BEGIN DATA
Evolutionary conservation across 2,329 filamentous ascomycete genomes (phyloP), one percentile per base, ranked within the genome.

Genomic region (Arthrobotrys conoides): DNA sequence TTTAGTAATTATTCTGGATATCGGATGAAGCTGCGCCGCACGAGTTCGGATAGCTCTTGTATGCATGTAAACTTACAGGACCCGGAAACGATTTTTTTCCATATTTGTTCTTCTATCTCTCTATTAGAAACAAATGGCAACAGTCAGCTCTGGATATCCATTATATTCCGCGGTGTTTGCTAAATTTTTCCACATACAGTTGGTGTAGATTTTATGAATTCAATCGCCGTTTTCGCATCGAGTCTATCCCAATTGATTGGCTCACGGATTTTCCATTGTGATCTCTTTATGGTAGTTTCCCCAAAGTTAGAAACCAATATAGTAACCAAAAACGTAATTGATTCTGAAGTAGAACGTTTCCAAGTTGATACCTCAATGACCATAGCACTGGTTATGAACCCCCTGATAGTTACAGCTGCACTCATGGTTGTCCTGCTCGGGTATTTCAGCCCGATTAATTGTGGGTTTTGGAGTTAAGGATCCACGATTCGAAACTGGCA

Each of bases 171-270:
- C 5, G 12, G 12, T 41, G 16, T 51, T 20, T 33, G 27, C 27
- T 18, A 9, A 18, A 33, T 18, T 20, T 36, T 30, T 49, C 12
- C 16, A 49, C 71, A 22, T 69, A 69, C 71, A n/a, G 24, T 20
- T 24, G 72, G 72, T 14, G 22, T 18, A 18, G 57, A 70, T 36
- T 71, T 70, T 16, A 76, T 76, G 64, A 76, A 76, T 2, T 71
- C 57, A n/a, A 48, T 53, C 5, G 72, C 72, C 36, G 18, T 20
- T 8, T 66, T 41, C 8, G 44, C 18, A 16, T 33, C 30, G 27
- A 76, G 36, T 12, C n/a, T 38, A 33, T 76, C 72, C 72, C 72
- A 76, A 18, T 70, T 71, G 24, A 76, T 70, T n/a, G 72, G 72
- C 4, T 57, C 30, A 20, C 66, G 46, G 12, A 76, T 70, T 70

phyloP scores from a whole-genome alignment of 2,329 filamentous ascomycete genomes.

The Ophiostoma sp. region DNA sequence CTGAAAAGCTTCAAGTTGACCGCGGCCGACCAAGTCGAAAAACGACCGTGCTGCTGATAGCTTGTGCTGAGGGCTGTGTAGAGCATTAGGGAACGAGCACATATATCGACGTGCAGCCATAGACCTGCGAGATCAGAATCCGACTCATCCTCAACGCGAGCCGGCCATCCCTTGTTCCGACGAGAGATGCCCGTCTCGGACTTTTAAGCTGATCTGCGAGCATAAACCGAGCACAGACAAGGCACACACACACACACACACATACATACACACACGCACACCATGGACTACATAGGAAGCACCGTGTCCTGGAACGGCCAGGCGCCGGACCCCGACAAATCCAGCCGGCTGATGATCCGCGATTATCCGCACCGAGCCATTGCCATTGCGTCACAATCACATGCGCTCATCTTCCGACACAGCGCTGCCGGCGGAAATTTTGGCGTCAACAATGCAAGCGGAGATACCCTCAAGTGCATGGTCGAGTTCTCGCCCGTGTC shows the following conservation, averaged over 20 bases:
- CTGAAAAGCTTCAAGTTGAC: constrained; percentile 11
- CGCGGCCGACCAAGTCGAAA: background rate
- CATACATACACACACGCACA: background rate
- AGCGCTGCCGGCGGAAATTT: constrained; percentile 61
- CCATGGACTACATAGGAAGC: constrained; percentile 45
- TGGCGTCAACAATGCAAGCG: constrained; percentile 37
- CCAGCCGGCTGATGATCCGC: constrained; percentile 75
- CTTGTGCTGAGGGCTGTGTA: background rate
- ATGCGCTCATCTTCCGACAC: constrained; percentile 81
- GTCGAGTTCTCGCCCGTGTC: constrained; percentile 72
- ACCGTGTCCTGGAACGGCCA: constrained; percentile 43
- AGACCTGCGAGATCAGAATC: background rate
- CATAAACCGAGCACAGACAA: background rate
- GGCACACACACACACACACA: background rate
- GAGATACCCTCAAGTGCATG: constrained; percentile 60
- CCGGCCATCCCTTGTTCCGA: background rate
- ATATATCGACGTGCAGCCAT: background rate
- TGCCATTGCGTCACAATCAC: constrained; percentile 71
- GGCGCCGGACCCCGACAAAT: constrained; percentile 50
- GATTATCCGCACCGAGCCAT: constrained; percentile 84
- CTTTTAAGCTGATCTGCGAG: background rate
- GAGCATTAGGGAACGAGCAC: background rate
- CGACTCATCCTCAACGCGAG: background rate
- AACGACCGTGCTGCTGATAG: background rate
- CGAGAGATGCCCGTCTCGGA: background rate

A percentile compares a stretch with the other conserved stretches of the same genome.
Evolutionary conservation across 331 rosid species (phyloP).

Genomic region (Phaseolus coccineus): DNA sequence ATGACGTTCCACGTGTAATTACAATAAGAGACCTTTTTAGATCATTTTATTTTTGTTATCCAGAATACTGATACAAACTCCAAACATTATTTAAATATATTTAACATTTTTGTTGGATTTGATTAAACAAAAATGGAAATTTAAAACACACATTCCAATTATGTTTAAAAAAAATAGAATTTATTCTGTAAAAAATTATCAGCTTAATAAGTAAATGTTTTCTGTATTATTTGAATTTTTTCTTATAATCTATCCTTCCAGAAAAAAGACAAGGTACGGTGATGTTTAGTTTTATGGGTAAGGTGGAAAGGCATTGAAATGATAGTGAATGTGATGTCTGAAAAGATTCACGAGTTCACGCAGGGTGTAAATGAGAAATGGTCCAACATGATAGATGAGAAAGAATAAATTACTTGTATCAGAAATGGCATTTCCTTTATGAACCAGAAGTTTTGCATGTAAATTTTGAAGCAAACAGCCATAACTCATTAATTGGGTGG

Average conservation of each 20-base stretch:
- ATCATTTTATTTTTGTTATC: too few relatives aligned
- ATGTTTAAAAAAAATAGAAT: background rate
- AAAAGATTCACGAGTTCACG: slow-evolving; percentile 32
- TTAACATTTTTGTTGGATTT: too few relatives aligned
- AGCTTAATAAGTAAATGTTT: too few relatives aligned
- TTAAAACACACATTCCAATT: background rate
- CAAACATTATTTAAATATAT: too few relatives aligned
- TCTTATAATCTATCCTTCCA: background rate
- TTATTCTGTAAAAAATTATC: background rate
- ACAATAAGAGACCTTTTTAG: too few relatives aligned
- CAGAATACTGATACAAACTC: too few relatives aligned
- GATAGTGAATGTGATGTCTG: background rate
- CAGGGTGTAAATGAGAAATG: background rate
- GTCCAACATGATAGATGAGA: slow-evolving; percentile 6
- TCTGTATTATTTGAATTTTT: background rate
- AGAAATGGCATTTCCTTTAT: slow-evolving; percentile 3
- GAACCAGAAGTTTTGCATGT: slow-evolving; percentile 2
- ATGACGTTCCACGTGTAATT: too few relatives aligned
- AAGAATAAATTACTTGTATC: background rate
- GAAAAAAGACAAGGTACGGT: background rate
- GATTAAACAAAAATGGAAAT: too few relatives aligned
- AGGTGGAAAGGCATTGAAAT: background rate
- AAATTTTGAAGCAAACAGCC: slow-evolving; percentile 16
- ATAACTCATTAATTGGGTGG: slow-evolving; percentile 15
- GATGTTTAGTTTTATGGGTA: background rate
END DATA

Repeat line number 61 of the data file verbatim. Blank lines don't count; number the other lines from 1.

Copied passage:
- GAACCAGAAGTTTTGCATGT: slow-evolving; percentile 2